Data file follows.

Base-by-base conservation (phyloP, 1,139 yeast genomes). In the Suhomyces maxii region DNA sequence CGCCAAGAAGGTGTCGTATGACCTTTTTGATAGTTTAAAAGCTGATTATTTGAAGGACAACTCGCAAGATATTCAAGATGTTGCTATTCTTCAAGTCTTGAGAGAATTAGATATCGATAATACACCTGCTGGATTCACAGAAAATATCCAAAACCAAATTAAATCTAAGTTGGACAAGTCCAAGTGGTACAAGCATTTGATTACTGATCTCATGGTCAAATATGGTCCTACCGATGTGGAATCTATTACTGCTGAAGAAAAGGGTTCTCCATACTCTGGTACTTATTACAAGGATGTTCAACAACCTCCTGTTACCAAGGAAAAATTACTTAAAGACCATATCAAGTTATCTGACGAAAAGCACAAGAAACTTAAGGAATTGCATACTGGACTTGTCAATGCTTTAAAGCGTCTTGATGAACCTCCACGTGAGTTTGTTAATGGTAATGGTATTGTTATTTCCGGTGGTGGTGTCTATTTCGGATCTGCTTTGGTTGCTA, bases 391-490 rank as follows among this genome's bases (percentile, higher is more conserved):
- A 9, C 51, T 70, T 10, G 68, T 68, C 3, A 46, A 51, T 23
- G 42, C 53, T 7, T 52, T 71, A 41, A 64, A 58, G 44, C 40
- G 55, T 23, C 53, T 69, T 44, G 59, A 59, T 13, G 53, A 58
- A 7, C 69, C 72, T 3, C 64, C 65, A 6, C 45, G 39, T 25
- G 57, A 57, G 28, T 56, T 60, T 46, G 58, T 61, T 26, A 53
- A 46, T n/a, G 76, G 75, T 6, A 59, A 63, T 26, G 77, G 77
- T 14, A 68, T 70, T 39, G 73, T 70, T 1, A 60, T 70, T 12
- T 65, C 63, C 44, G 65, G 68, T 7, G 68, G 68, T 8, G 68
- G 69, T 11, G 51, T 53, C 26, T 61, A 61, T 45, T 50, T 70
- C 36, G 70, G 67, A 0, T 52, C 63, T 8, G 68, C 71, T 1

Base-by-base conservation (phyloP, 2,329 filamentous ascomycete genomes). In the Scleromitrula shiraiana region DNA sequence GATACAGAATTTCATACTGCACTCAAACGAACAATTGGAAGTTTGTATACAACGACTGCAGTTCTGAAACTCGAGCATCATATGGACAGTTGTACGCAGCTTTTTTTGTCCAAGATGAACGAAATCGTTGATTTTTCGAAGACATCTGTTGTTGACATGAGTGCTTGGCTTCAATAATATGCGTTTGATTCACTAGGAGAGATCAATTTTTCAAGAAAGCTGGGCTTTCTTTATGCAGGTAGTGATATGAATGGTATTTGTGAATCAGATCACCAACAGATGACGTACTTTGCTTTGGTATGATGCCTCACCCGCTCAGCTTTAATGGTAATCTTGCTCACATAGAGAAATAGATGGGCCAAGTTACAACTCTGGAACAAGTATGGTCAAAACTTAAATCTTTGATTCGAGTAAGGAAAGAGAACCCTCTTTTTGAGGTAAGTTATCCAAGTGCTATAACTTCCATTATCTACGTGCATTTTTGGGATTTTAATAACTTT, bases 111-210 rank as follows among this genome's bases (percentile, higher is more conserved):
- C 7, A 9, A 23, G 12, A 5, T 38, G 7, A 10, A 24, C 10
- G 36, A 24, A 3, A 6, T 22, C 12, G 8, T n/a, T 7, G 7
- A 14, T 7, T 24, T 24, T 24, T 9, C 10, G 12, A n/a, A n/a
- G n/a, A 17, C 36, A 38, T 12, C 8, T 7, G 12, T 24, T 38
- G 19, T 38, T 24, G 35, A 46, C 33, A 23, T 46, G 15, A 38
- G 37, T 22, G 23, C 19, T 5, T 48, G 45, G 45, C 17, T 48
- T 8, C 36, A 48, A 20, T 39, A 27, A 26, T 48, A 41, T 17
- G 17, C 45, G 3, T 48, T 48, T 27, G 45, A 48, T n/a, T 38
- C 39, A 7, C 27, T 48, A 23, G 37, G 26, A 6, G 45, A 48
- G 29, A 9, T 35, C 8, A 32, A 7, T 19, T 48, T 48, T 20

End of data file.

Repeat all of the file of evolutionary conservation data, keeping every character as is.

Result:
Base-by-base conservation (phyloP, 1,139 yeast genomes). In the Suhomyces maxii region DNA sequence CGCCAAGAAGGTGTCGTATGACCTTTTTGATAGTTTAAAAGCTGATTATTTGAAGGACAACTCGCAAGATATTCAAGATGTTGCTATTCTTCAAGTCTTGAGAGAATTAGATATCGATAATACACCTGCTGGATTCACAGAAAATATCCAAAACCAAATTAAATCTAAGTTGGACAAGTCCAAGTGGTACAAGCATTTGATTACTGATCTCATGGTCAAATATGGTCCTACCGATGTGGAATCTATTACTGCTGAAGAAAAGGGTTCTCCATACTCTGGTACTTATTACAAGGATGTTCAACAACCTCCTGTTACCAAGGAAAAATTACTTAAAGACCATATCAAGTTATCTGACGAAAAGCACAAGAAACTTAAGGAATTGCATACTGGACTTGTCAATGCTTTAAAGCGTCTTGATGAACCTCCACGTGAGTTTGTTAATGGTAATGGTATTGTTATTTCCGGTGGTGGTGTCTATTTCGGATCTGCTTTGGTTGCTA, bases 391-490 rank as follows among this genome's bases (percentile, higher is more conserved):
- A 9, C 51, T 70, T 10, G 68, T 68, C 3, A 46, A 51, T 23
- G 42, C 53, T 7, T 52, T 71, A 41, A 64, A 58, G 44, C 40
- G 55, T 23, C 53, T 69, T 44, G 59, A 59, T 13, G 53, A 58
- A 7, C 69, C 72, T 3, C 64, C 65, A 6, C 45, G 39, T 25
- G 57, A 57, G 28, T 56, T 60, T 46, G 58, T 61, T 26, A 53
- A 46, T n/a, G 76, G 75, T 6, A 59, A 63, T 26, G 77, G 77
- T 14, A 68, T 70, T 39, G 73, T 70, T 1, A 60, T 70, T 12
- T 65, C 63, C 44, G 65, G 68, T 7, G 68, G 68, T 8, G 68
- G 69, T 11, G 51, T 53, C 26, T 61, A 61, T 45, T 50, T 70
- C 36, G 70, G 67, A 0, T 52, C 63, T 8, G 68, C 71, T 1

Base-by-base conservation (phyloP, 2,329 filamentous ascomycete genomes). In the Scleromitrula shiraiana region DNA sequence GATACAGAATTTCATACTGCACTCAAACGAACAATTGGAAGTTTGTATACAACGACTGCAGTTCTGAAACTCGAGCATCATATGGACAGTTGTACGCAGCTTTTTTTGTCCAAGATGAACGAAATCGTTGATTTTTCGAAGACATCTGTTGTTGACATGAGTGCTTGGCTTCAATAATATGCGTTTGATTCACTAGGAGAGATCAATTTTTCAAGAAAGCTGGGCTTTCTTTATGCAGGTAGTGATATGAATGGTATTTGTGAATCAGATCACCAACAGATGACGTACTTTGCTTTGGTATGATGCCTCACCCGCTCAGCTTTAATGGTAATCTTGCTCACATAGAGAAATAGATGGGCCAAGTTACAACTCTGGAACAAGTATGGTCAAAACTTAAATCTTTGATTCGAGTAAGGAAAGAGAACCCTCTTTTTGAGGTAAGTTATCCAAGTGCTATAACTTCCATTATCTACGTGCATTTTTGGGATTTTAATAACTTT, bases 111-210 rank as follows among this genome's bases (percentile, higher is more conserved):
- C 7, A 9, A 23, G 12, A 5, T 38, G 7, A 10, A 24, C 10
- G 36, A 24, A 3, A 6, T 22, C 12, G 8, T n/a, T 7, G 7
- A 14, T 7, T 24, T 24, T 24, T 9, C 10, G 12, A n/a, A n/a
- G n/a, A 17, C 36, A 38, T 12, C 8, T 7, G 12, T 24, T 38
- G 19, T 38, T 24, G 35, A 46, C 33, A 23, T 46, G 15, A 38
- G 37, T 22, G 23, C 19, T 5, T 48, G 45, G 45, C 17, T 48
- T 8, C 36, A 48, A 20, T 39, A 27, A 26, T 48, A 41, T 17
- G 17, C 45, G 3, T 48, T 48, T 27, G 45, A 48, T n/a, T 38
- C 39, A 7, C 27, T 48, A 23, G 37, G 26, A 6, G 45, A 48
- G 29, A 9, T 35, C 8, A 32, A 7, T 19, T 48, T 48, T 20